You’re distracted more often than you think

by | Apr 3, 2017 | Focus

Takeaway: Research shows you’re distracted every 40 seconds when working in front of a computer connected to the internet. This makes taming distractions and interruptions ahead of time critical.

Estimated Reading Time: 1 minutes, 32s.

One of the most alarming productivity studies I’ve come across was conducted by Gloria Mark, in partnership with Microsoft.

In the study, Gloria tracked how 40 knowledge workers spent their time and attention when working in front of a computer. While she discovered a few interesting nuggets when poring through the experiment logs—like that our ability to focus suffers when we get less sleep and are stressed out—to me, the most fascinating finding had to do with how frequently we’re distracted or interrupted as we work.

The average person is distracted or interrupted every 40 seconds when working in front of a computer. This is remarkable. While it’s easy to recognize that we live in an age of distraction, to me, this number is astounding. It’s pretty hard to do good, deep work when you can’t even focus for a minute.

In the timeline of our work, our best thinking happens after this 40 second mark.

I’ve started to think a lot more about distractions since stumbling on this statistic. Once you become aware of how rare sustained, focused attention is, it’s impossible to look at your work the same way—it’s like noticing the arrow embedded in the FedEx logo for the first time.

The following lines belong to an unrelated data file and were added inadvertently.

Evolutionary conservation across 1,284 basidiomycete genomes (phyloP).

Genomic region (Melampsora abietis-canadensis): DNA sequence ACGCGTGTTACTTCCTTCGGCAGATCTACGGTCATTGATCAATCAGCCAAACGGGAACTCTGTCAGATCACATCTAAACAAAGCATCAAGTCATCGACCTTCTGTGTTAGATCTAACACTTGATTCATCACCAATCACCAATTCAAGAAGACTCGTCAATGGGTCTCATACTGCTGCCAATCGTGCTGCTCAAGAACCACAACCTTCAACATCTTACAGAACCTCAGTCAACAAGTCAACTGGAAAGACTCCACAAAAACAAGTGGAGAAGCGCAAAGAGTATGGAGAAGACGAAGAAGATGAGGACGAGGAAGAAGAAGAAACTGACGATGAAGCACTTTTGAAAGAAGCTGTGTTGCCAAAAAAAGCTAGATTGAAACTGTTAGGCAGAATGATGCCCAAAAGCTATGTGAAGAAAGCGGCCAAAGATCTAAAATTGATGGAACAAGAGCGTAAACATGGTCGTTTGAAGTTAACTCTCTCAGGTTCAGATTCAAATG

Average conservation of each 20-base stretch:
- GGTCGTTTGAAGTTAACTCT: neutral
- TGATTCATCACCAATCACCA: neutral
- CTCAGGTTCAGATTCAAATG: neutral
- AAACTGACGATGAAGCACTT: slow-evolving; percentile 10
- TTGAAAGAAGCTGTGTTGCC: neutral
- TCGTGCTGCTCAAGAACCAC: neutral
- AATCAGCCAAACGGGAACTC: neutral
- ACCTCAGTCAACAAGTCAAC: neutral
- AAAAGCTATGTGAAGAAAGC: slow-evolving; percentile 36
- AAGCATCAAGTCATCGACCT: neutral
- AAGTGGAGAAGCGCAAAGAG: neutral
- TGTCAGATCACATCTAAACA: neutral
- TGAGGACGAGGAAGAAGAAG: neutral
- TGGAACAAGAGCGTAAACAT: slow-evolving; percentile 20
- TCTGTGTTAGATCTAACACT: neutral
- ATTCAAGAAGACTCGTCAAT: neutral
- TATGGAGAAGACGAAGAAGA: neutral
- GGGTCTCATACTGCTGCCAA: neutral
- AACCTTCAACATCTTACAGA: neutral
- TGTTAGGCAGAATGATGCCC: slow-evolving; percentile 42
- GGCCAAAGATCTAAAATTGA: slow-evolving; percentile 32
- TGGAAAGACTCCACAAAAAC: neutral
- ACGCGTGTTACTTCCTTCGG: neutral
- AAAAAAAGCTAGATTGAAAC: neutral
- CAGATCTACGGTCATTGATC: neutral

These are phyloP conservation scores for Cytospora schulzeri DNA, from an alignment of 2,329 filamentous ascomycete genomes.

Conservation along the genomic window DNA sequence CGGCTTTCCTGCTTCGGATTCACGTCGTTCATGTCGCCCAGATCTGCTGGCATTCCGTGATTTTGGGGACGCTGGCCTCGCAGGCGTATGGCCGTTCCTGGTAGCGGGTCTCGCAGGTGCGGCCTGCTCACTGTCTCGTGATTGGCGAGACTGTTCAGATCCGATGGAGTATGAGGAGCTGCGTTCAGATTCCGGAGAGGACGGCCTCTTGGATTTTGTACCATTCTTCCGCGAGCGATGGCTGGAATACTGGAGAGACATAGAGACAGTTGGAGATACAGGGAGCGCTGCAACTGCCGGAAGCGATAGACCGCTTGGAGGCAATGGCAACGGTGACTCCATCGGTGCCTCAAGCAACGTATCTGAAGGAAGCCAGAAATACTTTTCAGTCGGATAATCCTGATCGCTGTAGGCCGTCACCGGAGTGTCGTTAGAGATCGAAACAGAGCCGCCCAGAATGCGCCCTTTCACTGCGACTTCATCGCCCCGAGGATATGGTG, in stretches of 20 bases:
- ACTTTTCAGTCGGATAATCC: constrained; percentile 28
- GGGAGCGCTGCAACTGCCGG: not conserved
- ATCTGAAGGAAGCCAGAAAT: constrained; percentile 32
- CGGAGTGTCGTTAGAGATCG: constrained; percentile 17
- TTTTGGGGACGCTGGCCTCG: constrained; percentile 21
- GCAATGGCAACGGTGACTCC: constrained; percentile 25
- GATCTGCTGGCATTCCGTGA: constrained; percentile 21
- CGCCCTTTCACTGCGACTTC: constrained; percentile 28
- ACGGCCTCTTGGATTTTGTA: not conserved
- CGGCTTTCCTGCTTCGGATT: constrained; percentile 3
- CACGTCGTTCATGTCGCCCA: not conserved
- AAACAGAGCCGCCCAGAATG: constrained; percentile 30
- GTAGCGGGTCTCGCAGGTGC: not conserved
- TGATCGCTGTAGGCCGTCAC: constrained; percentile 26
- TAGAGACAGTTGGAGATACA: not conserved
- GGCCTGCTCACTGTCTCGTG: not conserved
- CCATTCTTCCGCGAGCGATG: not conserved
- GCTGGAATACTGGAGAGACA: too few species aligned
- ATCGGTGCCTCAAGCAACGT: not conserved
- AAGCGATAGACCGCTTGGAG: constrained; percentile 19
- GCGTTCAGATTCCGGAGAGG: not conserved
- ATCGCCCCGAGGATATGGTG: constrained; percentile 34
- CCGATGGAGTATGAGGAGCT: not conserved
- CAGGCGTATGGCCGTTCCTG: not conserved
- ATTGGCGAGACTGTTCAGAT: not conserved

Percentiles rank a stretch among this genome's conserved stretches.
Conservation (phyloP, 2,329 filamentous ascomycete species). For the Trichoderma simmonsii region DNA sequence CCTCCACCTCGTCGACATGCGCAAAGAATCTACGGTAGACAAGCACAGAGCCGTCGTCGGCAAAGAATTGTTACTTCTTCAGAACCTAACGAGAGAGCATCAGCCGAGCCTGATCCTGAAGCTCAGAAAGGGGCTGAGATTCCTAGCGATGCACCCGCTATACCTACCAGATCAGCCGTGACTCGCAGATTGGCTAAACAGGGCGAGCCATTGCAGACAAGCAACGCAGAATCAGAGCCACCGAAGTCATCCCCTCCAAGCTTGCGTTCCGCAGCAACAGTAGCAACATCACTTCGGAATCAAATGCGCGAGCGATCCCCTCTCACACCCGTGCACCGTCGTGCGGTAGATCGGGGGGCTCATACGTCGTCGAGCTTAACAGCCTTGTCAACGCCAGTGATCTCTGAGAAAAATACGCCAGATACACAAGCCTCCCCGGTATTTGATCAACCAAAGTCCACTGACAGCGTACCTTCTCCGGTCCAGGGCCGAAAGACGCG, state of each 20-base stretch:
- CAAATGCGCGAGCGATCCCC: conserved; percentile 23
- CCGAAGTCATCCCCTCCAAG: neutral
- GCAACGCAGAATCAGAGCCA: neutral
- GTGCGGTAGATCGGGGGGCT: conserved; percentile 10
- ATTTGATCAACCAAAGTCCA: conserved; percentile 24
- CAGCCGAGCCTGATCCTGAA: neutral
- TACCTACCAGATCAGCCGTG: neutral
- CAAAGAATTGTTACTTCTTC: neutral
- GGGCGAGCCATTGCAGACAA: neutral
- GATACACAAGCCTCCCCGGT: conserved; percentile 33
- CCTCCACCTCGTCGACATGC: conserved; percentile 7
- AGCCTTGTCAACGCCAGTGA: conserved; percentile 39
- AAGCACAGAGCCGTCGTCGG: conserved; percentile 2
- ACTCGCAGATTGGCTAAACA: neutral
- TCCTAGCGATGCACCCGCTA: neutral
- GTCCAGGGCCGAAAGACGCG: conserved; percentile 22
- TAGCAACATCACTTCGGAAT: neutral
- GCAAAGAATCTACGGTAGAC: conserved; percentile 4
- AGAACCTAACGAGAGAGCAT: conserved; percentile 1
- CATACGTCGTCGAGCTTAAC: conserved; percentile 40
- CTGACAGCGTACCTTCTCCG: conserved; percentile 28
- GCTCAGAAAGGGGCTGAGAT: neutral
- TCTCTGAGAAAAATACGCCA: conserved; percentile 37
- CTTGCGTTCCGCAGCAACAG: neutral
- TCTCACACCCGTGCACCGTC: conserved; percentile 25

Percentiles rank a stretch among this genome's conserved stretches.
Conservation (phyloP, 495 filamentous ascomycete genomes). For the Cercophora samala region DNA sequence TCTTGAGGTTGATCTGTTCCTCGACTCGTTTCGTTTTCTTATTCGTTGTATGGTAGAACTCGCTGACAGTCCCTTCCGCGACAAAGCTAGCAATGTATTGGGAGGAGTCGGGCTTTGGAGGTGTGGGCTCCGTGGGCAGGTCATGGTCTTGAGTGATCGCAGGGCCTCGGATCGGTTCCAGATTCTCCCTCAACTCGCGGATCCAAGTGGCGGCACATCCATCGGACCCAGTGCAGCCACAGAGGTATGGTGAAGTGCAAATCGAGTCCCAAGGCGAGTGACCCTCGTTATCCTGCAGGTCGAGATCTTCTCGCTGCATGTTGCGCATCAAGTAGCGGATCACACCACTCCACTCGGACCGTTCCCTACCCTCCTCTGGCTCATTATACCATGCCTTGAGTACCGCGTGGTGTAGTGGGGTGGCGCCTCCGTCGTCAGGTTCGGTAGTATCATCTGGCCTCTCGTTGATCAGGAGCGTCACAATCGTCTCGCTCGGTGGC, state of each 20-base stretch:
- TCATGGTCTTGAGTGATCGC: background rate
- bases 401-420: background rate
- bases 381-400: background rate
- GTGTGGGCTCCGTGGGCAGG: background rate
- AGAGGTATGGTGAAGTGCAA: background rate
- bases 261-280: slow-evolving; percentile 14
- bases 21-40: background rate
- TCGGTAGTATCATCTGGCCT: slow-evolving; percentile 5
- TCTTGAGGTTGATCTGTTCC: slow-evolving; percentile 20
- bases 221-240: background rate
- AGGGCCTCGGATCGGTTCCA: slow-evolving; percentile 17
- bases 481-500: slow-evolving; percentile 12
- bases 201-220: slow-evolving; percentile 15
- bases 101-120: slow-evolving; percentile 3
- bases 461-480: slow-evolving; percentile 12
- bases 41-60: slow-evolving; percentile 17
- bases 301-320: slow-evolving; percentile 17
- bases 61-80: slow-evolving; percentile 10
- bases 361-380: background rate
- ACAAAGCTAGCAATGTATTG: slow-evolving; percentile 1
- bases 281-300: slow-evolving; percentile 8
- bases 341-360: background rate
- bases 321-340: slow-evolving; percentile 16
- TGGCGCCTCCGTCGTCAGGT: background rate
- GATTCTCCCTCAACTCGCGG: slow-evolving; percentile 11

This further supports the fact that we need to eliminate as many distractions and interruptions from our work as possible. The disruptions—including email notifications and alerts—are infinitely easier to deal with before they come up, rather than after. Downloading apps like Freedom or Cold Turkey, or disconnecting from the internet completely while doing your most important work (you spend 47% of your time on the internet procrastinating), can go a long way in helping you charge past this 40 second mark.

Taking just a few minutes to tame distractions ahead of time can save you hours of lost productivity later on.

Written by Chris Bailey

Chris Bailey has written hundreds of articles on the subject of productivity and is the author of two books: Hyperfocus and The Productivity Project. His books have been published in 27 languages. Chris writes about productivity on this site and speaks to organizations around the globe on how they can become more productive without hating the process.

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